In most chain stores in the state you won’t find beer or wine for sale, but a 7-Eleven in Bethesda is now one of the exceptions, securing the right to sell beer and wine to customers for the second time in a year.
The Montgomery County Board of License Commissioners voted 4-1 to allow Girma Hailu, the franchise store owner, to begin selling alcohol again at his Glen Echo store after a Montgomery County Circuit Court judge had stopped him from doing so in November.
Hailu, who brought with him a petition signed by more than 900 of his customers asking that he be allowed to sell beer and wine, said he’d restock his shelves and start selling alcohol later Thursday.
“I’m very thankful,” Hailu said. “I’m pretty thrilled. It’s not for me, it’s for the Glen Echo neighborhood who are underserviced.”
The board first granted Hailu a license in March and for seven months he had sold beer and wine at the 7305 MacArthur Blvd. store.
The 7-Eleven store in Glen Echo via Google Maps.
But that came to a halt after a nearby competitor—Talbert’s Ice & Beverage Service on River Road—objected to the granting of the license, which led to the court reviewing whether the convenience store should be allowed to sell beer and wine.
In November the judge ordered that the board review its March decision and revoked the license. The judge asked the board to examine Hailu’s franchise agreement, the competitive effect of the store’s sales on other licensees in the area and whether the store violated a 1970s state law that prohibits “chain stores” from selling alcohol.
Mom-and-pop liquor stores in the state have fiercely protected the law to prevent competition from gas stations, convenience stores and other corporate-owned competitors that could impact their businesses. And on Thursday that was no exception. Peter Frank, the owner of Talbert’s, was represented during the board hearing by Steve Wise, a well-known Annapolis attorney and liquor lobbyist who also represents the Maryland State Licensed Beverage Association.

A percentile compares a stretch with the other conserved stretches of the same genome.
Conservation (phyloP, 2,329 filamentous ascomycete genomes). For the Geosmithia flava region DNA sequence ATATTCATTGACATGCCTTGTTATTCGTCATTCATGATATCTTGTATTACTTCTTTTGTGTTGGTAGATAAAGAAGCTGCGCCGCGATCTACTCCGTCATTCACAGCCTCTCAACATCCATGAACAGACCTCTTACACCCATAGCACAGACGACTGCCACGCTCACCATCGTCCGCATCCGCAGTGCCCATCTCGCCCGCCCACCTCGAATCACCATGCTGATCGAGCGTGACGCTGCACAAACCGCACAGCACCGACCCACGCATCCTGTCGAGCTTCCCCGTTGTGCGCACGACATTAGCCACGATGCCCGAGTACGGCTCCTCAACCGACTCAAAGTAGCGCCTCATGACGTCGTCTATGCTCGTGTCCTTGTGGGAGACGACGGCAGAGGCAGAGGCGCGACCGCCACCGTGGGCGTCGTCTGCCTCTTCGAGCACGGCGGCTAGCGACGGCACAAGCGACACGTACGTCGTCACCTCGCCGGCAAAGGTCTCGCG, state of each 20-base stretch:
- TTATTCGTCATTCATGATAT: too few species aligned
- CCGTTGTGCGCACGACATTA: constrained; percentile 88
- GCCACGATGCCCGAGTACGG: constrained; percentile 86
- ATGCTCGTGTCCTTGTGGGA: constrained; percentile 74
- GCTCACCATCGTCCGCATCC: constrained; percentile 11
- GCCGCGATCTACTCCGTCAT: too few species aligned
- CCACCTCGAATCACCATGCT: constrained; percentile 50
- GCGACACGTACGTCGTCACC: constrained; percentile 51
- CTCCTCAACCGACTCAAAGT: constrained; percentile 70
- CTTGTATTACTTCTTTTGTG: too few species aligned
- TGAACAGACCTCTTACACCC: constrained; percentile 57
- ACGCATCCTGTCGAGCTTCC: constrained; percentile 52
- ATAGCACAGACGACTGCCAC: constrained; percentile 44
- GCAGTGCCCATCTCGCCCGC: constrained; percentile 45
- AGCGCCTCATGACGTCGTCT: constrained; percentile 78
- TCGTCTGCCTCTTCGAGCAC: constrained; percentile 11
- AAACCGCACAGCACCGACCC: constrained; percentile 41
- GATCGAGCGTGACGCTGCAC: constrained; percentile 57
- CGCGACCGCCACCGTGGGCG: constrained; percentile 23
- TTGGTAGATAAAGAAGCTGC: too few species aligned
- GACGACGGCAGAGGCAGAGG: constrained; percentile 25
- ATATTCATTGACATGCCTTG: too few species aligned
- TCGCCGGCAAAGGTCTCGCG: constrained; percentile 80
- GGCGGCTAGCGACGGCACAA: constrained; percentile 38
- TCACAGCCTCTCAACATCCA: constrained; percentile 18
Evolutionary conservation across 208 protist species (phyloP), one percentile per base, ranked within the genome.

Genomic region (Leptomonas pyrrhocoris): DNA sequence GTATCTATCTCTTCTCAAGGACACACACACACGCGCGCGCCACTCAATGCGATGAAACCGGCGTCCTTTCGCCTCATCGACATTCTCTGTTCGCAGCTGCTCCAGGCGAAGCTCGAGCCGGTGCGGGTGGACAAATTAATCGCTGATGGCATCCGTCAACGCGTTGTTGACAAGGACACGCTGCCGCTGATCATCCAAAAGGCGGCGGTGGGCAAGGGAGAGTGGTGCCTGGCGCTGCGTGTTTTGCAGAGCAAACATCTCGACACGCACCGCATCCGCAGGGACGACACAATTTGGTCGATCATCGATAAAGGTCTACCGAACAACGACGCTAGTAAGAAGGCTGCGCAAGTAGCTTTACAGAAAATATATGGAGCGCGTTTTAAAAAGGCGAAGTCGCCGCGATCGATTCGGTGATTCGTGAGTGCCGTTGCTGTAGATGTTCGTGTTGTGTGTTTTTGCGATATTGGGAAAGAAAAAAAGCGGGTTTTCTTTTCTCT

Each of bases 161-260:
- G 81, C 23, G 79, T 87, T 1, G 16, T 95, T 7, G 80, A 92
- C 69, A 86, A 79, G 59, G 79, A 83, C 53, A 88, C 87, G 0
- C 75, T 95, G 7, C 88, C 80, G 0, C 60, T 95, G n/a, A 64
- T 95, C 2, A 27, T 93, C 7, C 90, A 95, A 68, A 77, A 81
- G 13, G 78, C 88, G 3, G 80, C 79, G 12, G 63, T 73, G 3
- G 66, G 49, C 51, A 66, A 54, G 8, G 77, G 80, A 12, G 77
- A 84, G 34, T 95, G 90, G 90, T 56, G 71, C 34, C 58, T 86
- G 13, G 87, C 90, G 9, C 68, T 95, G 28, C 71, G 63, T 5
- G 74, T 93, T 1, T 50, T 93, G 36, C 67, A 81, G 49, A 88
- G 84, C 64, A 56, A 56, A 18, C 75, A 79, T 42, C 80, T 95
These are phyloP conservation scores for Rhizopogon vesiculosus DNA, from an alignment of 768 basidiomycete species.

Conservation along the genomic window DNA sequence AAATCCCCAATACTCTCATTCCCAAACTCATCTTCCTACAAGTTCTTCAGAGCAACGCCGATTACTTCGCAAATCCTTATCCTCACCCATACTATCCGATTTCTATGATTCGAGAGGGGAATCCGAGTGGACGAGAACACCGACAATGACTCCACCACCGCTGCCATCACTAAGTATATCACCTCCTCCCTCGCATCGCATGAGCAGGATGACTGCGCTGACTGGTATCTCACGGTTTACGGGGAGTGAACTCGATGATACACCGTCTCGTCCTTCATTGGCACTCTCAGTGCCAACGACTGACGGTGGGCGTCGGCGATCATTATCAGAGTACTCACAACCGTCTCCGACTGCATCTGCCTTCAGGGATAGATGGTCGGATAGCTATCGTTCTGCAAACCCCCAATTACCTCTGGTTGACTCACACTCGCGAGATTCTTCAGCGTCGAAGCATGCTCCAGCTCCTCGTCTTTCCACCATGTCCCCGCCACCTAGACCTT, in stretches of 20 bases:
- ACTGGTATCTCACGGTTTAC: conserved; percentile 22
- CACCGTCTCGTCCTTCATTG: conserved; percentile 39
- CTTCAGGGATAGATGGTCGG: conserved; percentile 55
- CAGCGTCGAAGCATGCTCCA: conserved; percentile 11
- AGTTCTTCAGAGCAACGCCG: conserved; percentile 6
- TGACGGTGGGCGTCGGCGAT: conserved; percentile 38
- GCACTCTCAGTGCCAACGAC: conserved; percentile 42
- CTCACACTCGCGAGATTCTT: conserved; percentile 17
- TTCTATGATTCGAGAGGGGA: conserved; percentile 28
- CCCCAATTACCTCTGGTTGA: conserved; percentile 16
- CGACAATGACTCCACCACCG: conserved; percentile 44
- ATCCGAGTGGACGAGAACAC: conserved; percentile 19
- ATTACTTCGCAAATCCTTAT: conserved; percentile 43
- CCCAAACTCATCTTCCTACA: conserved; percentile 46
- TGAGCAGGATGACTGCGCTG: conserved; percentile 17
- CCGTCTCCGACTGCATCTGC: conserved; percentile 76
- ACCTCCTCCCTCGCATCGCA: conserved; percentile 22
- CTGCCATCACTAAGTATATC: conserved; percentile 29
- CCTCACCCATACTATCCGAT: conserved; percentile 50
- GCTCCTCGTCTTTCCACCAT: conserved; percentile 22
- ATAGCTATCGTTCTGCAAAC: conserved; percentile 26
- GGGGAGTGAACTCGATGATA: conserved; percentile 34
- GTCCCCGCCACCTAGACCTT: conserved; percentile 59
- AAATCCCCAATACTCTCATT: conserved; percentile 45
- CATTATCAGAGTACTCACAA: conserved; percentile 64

Wise put on a lengthy case that attempted to make multiple connections between Hailu’s store and the 7-Eleven corporation. The hearing over the license lasted about three hours.
“If he was an independent operator, he’d say ‘I’m not flying that [7-Eleven] sign and I’m not serving Slurpee’s’,” Wise said.
The attorney also called Edward Dent, who operates a 7-Eleven on Georgia Avenue in Aspen Hill as a witness. Dent’s store is the only other 7-Eleven in the county that sells beer and wine, but Wise noted that’s only because Dent received his alcohol license before the chain store law went into effect and had been “grandfathered” in under the law, giving him the right to continue selling alcohol.
Hailu’s attorney, Scott Rome, responded that Hailu’s franchise agreement with the company does not include revenue from the sales of beer and wine. This meant the company would not directly benefit from alcohol sales, although it could indirectly benefit from more customers coming into the store and buying coffee, snacks or other items, he said.
But it seemed that Hailu’s reputation also impressed the board. A Montgomery County police officer testified that Hailu helped raise “a significant amount of money” for a local softball team and that there weren’t any legal issues during the seven months Hailu was able to sell beer and wine at the store. The officer said Hailu would run his own internal stings to make sure his employees weren’t selling to minors, adding, “I wish more businesses were doing that.”
A neighboring business owner, Brad Siegel of Glen Echo Pizza and Subs, said “there’s been a huge demand in the neighborhood” for beer and wine—and that people want to buy it near their homes.
A resident of the neighborhood, Barry Fausnaugh, told the board that it takes him as long as 30 minutes to make a trip to buy alcohol because the store that is nearest his home is across the one-way bridge in Glen Echo, while it only takes 10 minutes to reach Hailu’s store. He said the community was supporting Hailu.
“We have a neighborhood listserve and when this issue first came up, everyone on it was encouraging people to sign the petition,” Fausnaugh said. “We’d do anything we could. That’s why I’m here today.”
By the end of the hearing, Frank, the Talbert’s owner, told Hailu that he had no problem with Hailu personally, but rather was concerned that allowing him to sell beer and wine at his store could lead to other franchise chain stores doing the same.
Wise noted that Maryland law notes simply selling alcohol “on the premises” of a chain store is against Maryland law, but in the end the board sided with Hailu and reinstated his license.
After the board meeting, Wise said he would appeal the case in circuit court on behalf of his client, and said the ruling doesn’t set a precedent or provide other chain stores a path to obtain alcohol licenses.
“Nothing is precedent-setting until a court makes a decision,” Wise said.
Hailu said he would continue to fight for his license, if necessary.